With the comics industry slowly returning from the pandemic, Brendan Allen and I are taking the opportunity to introduce each other to comics that the other might not have read. I’m more of a capes, laser guns and swords guy, while Brendan loves dark magic, criminals and things that go bump in the night. This week we visit an unexpected super-team using a very familiar name!
About two years ago, DC Comics completely relaunched the Justice League, creating a new core titles and several spin-offs that explore different parts of the DC Universe. The most exciting and unexpected was Justice League Dark, a team built around Wonder Woman, and featuring the DCU’s heaviest hitting magic heroes… and a talking chimp. However their biggest challenges may be their allies, AND themselves!
The series was created by James Tynion IV, Alvaro Martinez Bueno, Raul Fernandez, Brad Anderson, Rob Leigh, Daniel Sampere, Juan Alberran, and Adriano Lucas.
Tony Thornley: So originally we were scheduled to cover a different DC book by Tynion, but getting a hold of that collection fell though. I was able to track this series down though, and I was so glad for it. I had read bits and pieces of this series before, but prepping for the column this week was the first time I had sat down and read it straight through. And I liked it!
Brendan Allen: Word. I have covered Constantine before, and I think I’ve read a few of the older Justice League Dark (JLD) books. I don’t remember this lineup, though. John Constantine, Swamp Thing, Deadman, Shade the Changing Man… I don’t remember Wonder Woman or that alcoholic monkey.
TT: Yeah, this is a total reboot of the JLD as a concept, after the first incarnation in 2011. I really like the team line-up- Wonder Woman, Zatanna, Man-Bat, Swamp Thing, Detective Chimp, and kinda-sorta Constantine. And I love this group. Diana as the anchor is an inspired choice by Tynion – it would have been really easy to use Batman, but Wonder Woman is a magically conceived child of the Olympian gods. The others are great choices as well.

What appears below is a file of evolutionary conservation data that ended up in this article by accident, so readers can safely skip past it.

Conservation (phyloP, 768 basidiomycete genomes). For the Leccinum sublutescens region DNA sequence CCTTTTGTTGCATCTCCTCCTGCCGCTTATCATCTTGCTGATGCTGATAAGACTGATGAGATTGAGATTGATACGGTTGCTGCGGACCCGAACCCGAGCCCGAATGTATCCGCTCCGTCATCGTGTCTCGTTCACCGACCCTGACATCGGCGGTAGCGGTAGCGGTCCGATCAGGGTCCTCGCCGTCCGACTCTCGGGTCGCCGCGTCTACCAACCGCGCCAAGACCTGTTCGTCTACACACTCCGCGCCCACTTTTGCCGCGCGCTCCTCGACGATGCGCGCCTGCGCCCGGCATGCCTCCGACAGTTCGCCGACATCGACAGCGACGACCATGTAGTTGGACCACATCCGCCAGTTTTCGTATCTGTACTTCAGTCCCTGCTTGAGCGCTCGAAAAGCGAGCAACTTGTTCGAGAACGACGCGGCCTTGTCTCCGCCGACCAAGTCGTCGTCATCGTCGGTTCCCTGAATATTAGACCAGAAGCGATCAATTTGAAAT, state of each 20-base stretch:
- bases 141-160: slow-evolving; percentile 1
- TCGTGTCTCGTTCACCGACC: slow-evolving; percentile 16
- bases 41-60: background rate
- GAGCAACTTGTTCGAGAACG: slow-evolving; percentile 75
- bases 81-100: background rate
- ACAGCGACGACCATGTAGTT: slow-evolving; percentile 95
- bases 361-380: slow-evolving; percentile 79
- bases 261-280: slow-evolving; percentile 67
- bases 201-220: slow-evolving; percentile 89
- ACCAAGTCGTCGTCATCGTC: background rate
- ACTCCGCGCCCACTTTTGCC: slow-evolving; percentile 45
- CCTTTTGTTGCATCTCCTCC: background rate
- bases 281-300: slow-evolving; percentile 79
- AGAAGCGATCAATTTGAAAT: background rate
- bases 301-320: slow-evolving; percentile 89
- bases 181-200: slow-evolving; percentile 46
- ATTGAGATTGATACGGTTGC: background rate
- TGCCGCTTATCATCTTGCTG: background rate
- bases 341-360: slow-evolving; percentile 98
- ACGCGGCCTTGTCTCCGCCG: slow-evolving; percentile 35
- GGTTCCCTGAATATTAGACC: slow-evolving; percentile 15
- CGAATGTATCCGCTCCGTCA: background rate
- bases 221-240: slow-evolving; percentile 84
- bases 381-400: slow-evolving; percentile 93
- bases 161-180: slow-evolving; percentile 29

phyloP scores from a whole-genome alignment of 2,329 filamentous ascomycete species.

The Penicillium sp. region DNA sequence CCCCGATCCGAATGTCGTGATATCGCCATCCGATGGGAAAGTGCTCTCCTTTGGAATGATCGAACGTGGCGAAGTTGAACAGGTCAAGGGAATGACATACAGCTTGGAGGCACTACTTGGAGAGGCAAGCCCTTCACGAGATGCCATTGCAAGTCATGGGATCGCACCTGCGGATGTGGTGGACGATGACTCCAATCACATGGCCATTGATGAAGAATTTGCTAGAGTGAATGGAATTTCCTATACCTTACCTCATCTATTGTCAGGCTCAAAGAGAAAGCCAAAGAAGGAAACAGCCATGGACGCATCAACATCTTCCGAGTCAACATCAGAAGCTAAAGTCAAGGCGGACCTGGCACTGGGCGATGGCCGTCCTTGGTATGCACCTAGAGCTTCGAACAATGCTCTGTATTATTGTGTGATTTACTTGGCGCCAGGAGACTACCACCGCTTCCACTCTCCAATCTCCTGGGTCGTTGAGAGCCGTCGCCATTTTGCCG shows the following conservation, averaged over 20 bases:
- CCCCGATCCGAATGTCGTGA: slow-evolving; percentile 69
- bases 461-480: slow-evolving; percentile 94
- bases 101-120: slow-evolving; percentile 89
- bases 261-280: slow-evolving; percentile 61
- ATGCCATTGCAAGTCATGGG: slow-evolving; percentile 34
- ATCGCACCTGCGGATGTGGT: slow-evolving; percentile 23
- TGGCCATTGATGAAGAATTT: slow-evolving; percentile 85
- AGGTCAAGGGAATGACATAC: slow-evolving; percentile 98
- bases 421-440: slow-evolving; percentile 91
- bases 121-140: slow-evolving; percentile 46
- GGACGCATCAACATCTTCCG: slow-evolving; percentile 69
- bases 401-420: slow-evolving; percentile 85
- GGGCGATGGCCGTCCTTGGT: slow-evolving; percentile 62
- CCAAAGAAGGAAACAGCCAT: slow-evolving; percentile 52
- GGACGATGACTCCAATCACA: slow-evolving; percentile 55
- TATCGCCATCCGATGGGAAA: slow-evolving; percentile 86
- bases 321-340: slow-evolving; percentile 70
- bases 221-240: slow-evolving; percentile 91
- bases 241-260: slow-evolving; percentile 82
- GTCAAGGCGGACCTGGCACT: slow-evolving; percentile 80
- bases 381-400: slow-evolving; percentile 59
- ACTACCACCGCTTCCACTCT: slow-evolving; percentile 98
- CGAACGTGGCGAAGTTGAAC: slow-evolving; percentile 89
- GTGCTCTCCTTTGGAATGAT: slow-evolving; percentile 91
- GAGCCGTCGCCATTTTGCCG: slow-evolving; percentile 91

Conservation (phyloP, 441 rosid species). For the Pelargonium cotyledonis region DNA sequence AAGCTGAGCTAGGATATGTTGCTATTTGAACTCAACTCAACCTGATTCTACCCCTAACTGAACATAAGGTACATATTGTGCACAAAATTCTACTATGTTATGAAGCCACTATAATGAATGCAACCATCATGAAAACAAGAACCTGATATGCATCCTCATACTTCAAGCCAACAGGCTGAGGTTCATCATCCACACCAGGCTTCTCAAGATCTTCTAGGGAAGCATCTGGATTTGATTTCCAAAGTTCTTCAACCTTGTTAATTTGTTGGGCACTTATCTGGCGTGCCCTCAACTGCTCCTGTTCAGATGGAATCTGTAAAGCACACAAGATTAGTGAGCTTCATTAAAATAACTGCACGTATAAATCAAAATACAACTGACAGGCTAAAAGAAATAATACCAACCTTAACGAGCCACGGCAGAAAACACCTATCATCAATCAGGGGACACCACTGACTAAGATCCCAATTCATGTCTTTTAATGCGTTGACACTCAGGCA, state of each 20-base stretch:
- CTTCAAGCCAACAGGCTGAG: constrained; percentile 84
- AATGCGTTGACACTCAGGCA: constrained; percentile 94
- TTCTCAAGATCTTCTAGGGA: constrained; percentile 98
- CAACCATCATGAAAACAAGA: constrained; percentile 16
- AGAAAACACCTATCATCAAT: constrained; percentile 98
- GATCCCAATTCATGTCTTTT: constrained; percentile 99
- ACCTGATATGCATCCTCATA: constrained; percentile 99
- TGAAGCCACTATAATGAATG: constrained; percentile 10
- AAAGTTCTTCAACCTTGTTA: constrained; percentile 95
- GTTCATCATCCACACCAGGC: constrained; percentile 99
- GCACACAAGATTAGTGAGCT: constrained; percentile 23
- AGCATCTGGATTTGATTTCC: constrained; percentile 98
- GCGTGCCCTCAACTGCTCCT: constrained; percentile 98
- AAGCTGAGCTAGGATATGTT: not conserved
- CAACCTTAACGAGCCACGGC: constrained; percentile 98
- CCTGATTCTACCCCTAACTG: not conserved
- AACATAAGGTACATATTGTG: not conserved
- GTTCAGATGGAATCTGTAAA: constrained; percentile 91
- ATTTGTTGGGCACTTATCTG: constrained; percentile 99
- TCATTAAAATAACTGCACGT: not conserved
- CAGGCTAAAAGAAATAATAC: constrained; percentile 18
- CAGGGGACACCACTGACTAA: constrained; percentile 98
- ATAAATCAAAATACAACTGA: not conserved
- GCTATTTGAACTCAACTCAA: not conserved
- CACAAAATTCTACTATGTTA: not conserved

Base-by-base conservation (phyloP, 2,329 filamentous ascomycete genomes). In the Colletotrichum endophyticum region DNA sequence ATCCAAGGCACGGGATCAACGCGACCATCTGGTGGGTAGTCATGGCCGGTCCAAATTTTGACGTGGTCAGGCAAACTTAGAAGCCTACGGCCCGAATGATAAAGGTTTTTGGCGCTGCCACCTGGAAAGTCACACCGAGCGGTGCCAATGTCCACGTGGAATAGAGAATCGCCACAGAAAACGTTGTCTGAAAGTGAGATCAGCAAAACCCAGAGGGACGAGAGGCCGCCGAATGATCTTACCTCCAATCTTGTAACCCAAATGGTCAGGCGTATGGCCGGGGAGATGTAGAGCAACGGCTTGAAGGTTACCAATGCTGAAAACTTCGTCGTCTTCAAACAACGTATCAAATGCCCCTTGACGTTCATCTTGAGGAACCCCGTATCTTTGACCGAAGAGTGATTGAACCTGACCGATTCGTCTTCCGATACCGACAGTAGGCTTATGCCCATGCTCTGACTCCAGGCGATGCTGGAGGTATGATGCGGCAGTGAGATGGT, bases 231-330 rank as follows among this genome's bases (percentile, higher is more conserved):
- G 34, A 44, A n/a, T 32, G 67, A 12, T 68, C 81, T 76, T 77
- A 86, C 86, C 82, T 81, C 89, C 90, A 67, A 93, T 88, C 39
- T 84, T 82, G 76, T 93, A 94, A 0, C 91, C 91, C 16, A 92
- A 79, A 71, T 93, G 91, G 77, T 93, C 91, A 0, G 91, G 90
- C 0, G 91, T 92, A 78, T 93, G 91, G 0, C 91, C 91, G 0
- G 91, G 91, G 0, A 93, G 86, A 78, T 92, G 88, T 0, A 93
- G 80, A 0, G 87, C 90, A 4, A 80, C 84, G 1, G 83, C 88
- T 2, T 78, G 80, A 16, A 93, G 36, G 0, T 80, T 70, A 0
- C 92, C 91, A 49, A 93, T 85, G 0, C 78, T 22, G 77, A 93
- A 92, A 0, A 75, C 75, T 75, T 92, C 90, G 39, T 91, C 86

BA: Constantine is a great character. His and Swamp Thing’s love-hate relationship has always been the core of this team, though, so I’m really glad they kind of moored this story to that, even with the changes.
TT: See, and I didn’t ever read the first volume, but I knew of John and Alec’s relationship from Moore’s classic Swamp Thing and other stories over the years. And that makes for a great set-up for the plot, as the two of them are kind of aloof from the rest of the team, both confronting the main threat but from a different angle than Diana, Zee, Bobo and Doctor Langstrom.
BA: Sure, and there are messianic themes to the approach that each was willing to take. They were both willing to take a dive, not even to finish the fight, but even to allow the others a fighting chance against seemingly impossible odds.
This thing does fall into a few superhero tropes, but there are also some genuinely scary moments, and some fun fantasy elements. The Upside-Down Man, the undead army, mystical magical sword… It all actually plays really well together.
TT: The Otherkind is such a scary threat, and Tynion plays them perfectly by only introducing us to one of them. I’m glad you liked the Upside-Down Man, because that was the plot element that I think I liked best. He was a great design (I think by Bueno), and Tynion, Bueno, Fernandez and Anderson made his introduction SO scary.
BA: You know I love it when they don’t show the monster. They did show the one, but there are a lot of questions begged by showing just the one dude. Do they all look like that? Is he the scariest, or the least? Because if he’s just the mouthpiece, what the hell is on the other side of that door?
TT: Oh exactly. And immediately AFTER his introduction and kinda-sorta-but-not-really defeat, we go into a 5 part crossover (which wasn’t in this collection) and a two part Detective Chimp spotlight. I think that kind of made that even scarier because then the “what the hell” of that conflict is just hanging over the team for a bit.